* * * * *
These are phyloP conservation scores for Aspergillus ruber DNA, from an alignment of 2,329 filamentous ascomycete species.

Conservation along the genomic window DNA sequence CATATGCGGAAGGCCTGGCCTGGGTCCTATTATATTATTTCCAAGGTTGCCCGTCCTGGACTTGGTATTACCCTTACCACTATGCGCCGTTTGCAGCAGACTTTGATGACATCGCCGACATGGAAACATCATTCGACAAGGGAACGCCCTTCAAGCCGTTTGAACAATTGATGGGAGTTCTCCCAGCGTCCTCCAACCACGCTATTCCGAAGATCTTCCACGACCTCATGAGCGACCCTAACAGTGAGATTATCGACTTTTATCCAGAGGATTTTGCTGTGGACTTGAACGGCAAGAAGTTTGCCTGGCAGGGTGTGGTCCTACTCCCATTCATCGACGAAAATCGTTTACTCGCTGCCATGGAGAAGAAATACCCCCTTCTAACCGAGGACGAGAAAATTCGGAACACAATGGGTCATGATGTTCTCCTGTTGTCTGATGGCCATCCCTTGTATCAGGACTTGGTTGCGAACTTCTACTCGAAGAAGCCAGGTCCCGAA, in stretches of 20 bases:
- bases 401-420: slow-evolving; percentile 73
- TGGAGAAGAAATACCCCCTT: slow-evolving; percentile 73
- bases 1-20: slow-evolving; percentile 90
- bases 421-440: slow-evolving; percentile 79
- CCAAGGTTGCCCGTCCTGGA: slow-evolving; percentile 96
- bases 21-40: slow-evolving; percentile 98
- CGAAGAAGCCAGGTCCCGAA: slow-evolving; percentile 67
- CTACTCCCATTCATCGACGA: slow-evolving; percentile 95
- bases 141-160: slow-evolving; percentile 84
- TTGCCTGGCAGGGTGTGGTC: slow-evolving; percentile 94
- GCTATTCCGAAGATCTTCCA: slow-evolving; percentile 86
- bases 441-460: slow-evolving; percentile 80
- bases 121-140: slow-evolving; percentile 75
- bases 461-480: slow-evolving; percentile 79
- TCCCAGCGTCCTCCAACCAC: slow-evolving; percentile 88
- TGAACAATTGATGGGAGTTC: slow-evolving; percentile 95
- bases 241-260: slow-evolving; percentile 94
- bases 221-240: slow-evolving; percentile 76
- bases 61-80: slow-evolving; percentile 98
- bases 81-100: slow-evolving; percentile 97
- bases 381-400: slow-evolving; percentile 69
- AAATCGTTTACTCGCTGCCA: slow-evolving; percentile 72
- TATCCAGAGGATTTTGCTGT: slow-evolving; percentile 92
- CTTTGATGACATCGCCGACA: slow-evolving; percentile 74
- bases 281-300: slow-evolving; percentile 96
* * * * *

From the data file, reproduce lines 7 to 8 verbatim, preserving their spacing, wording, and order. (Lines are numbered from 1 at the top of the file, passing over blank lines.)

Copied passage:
- CCAAGGTTGCCCGTCCTGGA: slow-evolving; percentile 96
- bases 21-40: slow-evolving; percentile 98